Game-based learning: addressing curriculum gaps in water management education in Ugandan schools

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Increased urbanisation and inadequate awareness have affected the availability and subsequent use of freshwater resources in Uganda. Education can play a crucial role in providing support to and training for students on sustainable water use, both at home and at school. Thus, this research assesses the current state of Ugandan education on this subject, by identifying the water-related topics currently featured in the curriculum at different class levels, using questionnaires distributed in four schools. An initial trip to Uganda was made in June-July 2022 (see. Figure 1) to visit schools, deliver questionnaires and gain a deeper understanding of the Uganda National Curriculum on water resources. Two of the schools are located in urban areas, and the other two in rural areas. The locations were specifically selected in an effort to ascertain how students in urban and rural areas behave towards and manage water usage and resources due to the differing context in location. Three separate questionnaires were designed for collecting responses from primary school pupils, secondary school students and teachers. Descriptive and thematic analysis were adopted to analyse the results. The results revealed that water sustainability topics are delivered in the science curriculum at primary level, as opposed to geography at secondary level, suggesting that there is discontinuity of water-related topics within different taught subjects. Furthermore a lack of integrated practical teaching was discovered within the courses currently taught in Ugandan schools. Therefore, in order to contribute to this knowledge-gap, three games, namely i) Water Conservation Snakes and Ladders (WCSL), ii) Water Awareness Quartet Cards (WAQC) and iii) Water Pollution Puzzle (WPP) were designed with the aim to create new material that can be utilised by schools to increase awareness of students on water resource management. A second trip was made to Uganda in July-August 2023 to four additional schools where students were introduced to and able to test the appropriateness of the games as and engaging tool for learning (Figure 2). The impact of the games on student learning was measured by analysing pre-test and post-test questionnaire responses. The average score between a pre-test and a post-test of WAQC increased by 25% and it was the highest average score compared to 18% in WCSL and 14% in WPP. This indicates that the games significantly improved student learning on topics linked with the management and use of water resources. Furthermore, the results revealed that more water-related topics should be included in lower primary level Social studies lessons. An academic year in Uganda for example, runs from January to December and is divided into three (I, II and III) academic terms and it was found that in the academic term II, water-related topics are missing in primary three, four, five and six in the Science lessons. Finally, this study recommends that the Ugandan government integrate game-based learning as a teaching approach in Ugandan schools to increase student awareness of water resource management. Evidence shows that this teaching technique can positively shape knowledge and practice for school students.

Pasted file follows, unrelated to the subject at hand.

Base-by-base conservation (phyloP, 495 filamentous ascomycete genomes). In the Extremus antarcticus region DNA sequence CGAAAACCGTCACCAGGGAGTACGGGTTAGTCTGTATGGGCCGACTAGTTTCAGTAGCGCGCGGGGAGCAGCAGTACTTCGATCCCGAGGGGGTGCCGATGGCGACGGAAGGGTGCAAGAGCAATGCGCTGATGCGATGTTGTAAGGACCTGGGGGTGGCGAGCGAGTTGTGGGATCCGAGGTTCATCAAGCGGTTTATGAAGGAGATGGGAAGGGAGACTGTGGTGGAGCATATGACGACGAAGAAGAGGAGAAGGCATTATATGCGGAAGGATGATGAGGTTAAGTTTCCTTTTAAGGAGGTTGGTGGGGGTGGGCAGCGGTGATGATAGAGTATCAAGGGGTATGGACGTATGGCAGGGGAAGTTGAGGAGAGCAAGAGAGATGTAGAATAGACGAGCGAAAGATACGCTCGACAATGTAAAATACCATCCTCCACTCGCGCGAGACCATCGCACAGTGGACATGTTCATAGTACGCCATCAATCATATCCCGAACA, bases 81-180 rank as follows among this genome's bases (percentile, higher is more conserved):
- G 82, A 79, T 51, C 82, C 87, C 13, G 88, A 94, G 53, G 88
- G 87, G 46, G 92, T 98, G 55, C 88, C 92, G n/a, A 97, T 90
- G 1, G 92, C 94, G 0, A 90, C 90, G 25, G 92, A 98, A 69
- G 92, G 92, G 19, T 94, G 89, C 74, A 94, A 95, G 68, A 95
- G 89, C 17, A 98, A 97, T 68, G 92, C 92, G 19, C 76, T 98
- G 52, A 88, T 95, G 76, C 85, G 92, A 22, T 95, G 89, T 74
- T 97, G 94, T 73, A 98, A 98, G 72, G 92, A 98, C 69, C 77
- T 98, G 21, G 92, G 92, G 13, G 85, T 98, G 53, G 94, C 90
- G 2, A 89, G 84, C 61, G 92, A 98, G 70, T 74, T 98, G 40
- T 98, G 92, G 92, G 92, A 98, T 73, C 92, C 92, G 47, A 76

Original languageEnglish
Publication statusPublished - 18 Apr 2024
EventEGU General Assembly 2024 - Vienna, Austria
Duration: 14 Apr 202419 Apr 2024


ConferenceEGU General Assembly 2024
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© Author(s) 2024. This work is distributed under
the Creative Commons Attribution 4.0 License.


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